Upclose with the NaMo chronicler

04 Jun,2013

 

This month Kingshuk Nag completes 20 years with The Times of India. Many of these have been rather eventful, albeit in a sad way. As Editor of the Hyderabad edition he’s seen the current Telangana crisis and the Satyam fraud unfold and earlier as Editor of the Gujarat editions having been based in Ahmedabad from 2000-05, he witnessed the earthquake and communal tensions after the Godhra carnage. His book ‘The NaMo Story – A Political Life’ has been receiving rave reviews for a balanced account on the the politics and persona of Narendra Modi.

 

Mr Nag’s book – his third, the first two being on Satyam and Telengana – was launched in Mumbai at the NCPA on Monday along with a panel discussion hosted by publishers Lotus Roli, the NCPA and Literature Live.

 

In this exchange with MxMIndia, Mr Nag is candid about why it took so long for him to write the book, his views on the Gujarat strongman and whether he thinks the CM can be PM

 

It’s been a while since you moved on from Gujarat, and Narendra Modi has been in the news all these years. Of course now the stakes are higher given his being a Prime Minister-in-waiting. What took you so long to write the book?

My first attempt to publish a book on Modi was in 2002 right after the riots. I met a publisher, a leading one, with a chapter that I had written.  The publisher, the lead man who was also the owner read the chapter and said it was great.  But he said he wanted a pro-Modi book written because Modi was being bashed too much. Disgusted I left. I had no experience in book writing so I did not persist.  Three years later I was introduced to the chief editor of one of the top publishing firms. We started talking. I gave him a concept note and chapterization. After a while the guy got back to me and said no this book will make a hero out of Modi. I don’t want it. It was in my third attempt in 2011 did I find a publisher. That’s the reason for the book taking so long.

 

What reviewers say
Definitive must-read book: Ranjona Banerji in Sunday Mid-DayShort and balanced account: Rohit Bansal in Gulf Today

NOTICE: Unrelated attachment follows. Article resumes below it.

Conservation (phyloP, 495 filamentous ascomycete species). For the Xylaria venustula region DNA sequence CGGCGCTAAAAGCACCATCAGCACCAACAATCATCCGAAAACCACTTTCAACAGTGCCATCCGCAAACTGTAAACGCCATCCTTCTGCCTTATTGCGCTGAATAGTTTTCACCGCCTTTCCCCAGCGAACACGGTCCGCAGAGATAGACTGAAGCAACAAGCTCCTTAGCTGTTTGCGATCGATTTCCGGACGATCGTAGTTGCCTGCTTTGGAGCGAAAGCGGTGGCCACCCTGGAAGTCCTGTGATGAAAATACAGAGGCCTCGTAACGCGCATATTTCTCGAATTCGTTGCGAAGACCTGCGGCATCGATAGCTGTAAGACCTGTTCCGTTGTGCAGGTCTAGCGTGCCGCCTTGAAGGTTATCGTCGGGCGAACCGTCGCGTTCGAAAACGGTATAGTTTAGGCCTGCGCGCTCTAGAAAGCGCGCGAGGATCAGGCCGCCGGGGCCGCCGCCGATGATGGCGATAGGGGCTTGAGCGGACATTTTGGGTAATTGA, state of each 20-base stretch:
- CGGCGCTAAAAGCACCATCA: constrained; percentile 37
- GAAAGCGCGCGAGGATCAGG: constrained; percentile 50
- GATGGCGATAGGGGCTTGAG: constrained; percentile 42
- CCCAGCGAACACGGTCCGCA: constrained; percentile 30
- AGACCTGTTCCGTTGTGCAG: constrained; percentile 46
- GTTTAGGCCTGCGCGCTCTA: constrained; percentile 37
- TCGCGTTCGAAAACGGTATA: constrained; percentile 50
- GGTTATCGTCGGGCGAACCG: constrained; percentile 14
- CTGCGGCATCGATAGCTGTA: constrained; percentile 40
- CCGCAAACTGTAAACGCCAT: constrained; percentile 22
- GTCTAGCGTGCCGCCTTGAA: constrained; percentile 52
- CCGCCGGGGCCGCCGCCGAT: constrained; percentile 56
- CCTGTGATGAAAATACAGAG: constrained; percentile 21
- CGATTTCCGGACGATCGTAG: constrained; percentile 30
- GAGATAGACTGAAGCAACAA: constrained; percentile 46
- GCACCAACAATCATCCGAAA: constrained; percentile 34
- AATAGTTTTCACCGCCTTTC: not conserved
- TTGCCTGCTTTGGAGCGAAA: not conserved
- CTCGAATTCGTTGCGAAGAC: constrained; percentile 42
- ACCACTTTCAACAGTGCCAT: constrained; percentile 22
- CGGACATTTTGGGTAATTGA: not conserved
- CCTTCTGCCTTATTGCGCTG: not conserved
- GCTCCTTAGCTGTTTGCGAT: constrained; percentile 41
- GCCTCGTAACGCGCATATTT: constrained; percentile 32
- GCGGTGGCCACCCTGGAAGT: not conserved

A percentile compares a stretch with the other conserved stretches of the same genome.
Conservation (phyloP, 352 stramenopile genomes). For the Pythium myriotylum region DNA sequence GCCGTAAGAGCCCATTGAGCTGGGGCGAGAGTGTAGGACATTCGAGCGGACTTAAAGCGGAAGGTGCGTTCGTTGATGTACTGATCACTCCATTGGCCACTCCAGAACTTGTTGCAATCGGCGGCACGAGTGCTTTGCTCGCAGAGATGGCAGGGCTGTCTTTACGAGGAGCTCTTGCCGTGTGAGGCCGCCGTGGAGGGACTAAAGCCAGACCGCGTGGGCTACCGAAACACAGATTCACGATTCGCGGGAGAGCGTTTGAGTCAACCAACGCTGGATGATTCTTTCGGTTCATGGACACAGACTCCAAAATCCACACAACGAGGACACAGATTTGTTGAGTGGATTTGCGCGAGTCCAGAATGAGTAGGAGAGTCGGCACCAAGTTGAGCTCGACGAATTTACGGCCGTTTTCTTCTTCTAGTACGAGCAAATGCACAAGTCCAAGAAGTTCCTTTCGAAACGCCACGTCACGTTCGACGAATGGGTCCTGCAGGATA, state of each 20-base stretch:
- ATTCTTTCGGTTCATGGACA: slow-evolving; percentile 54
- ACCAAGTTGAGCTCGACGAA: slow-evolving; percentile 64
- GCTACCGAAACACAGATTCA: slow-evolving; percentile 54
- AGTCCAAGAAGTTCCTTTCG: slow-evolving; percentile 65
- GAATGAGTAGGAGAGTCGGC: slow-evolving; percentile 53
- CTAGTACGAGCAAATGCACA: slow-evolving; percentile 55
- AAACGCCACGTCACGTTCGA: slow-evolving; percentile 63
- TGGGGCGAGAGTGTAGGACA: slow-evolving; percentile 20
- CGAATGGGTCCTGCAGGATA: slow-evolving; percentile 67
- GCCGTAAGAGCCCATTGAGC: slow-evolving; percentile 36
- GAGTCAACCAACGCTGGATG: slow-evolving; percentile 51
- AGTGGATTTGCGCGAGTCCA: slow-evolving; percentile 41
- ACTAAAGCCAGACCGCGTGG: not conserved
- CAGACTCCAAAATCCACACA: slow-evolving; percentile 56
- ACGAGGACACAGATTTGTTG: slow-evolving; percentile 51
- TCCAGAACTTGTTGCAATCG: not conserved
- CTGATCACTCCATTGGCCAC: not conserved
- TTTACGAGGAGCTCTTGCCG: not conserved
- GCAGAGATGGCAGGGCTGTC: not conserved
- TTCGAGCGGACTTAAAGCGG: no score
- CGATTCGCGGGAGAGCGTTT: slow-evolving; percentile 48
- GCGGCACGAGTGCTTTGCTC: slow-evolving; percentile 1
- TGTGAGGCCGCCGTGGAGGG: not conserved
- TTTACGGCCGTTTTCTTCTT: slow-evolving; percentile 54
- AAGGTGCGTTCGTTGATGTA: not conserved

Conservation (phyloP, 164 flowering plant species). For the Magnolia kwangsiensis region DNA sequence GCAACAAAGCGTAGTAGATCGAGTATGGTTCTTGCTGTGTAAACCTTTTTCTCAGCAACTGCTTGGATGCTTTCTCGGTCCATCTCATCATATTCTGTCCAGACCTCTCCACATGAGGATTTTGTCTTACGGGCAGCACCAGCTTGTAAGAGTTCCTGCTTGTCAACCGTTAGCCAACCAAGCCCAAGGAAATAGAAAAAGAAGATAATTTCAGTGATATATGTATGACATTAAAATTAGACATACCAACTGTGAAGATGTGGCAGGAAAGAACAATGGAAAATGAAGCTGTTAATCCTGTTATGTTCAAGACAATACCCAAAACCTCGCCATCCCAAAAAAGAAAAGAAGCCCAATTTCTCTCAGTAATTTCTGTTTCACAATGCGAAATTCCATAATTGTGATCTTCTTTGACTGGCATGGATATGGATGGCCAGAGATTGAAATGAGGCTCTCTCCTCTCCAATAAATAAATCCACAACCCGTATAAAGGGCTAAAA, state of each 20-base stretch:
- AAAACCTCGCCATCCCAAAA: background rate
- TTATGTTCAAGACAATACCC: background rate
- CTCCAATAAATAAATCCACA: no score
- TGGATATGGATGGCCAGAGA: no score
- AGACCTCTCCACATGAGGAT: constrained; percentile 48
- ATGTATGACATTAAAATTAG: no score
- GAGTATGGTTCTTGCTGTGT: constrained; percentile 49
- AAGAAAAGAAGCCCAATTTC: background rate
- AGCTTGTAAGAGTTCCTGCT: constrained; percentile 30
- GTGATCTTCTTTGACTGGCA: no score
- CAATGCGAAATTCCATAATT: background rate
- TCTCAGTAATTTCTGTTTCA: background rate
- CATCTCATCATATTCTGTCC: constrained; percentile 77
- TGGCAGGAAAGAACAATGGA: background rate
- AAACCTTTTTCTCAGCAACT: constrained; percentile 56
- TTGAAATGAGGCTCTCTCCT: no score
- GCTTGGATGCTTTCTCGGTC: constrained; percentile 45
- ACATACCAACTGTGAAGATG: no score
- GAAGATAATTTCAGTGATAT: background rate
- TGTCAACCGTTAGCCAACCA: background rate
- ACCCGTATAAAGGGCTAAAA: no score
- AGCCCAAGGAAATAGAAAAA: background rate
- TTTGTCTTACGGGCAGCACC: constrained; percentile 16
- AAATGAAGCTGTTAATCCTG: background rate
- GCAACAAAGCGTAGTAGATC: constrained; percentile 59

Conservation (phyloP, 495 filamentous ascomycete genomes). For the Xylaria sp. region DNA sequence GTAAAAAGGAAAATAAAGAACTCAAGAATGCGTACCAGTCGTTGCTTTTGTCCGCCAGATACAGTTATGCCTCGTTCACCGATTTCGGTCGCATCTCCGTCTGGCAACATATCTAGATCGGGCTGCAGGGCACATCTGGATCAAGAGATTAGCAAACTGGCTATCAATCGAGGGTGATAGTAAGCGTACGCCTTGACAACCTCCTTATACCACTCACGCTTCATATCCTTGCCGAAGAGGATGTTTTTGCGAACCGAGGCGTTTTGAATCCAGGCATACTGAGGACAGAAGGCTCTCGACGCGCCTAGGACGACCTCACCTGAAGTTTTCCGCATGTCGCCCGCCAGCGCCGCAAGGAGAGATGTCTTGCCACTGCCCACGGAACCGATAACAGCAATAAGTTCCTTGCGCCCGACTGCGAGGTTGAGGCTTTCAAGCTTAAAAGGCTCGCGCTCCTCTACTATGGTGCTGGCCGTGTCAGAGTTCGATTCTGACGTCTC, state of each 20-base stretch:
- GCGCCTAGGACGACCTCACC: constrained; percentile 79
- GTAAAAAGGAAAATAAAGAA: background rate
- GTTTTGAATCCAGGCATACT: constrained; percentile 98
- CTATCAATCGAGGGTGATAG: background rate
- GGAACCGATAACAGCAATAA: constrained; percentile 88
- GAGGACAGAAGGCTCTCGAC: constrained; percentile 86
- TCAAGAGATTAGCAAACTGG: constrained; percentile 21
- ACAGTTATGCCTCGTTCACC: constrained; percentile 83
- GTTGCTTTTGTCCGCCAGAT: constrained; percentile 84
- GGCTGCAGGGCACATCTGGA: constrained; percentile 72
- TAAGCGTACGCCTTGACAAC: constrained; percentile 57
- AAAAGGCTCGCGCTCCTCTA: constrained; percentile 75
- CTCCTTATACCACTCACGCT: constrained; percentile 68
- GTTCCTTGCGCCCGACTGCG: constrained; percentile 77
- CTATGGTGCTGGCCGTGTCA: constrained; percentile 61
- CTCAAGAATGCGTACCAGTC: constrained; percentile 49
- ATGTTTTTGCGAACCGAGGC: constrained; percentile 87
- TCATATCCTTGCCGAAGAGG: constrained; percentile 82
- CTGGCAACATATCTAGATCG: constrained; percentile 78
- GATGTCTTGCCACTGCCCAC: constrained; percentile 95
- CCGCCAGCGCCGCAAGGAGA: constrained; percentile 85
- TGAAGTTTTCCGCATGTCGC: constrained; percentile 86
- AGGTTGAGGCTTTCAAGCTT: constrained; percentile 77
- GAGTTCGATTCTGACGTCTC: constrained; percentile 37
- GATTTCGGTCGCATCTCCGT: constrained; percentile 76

You’ve watched him up-close when you were in Ahmedabad, editing The Times of India. Do you see a difference in Mr Modi from then to now?

The basic character of the man has not changed. But after having said that today he is a far more confident man than what he was ten years ago. His body language shows that. His lean mean frame has undergone a metamorphosis. He looks visibly more prosperous. He is today more authoritarian than before. However, it is a fact that he is less inviting of the press than he was a decade ago. That’s because of the riots and Modi is ill at ease answering questions about 2002. So he is apprehensive of media interviews especially meeting national mediapersons.

 

So did you interview him again for the book?

No, I did not interview Modi again.

 

In an attempt to be neutral, have you gone a little soft on Mr Modi? Given that your personal views on the CM (especially when you were editing TOI in A’bad) were reportedly dramatically different.

I don’t think I have gone soft on him. It’s that the context has changed. If I had written the book in 2002 it would have been on the riots.  Since it is written now in 2013 it focuses on the national politics and politics of Modi rather than the riots.  A lot of people are finding fault with me for not writing more on the riots. They are accusing me of diluting my stand but I don’t agree with them.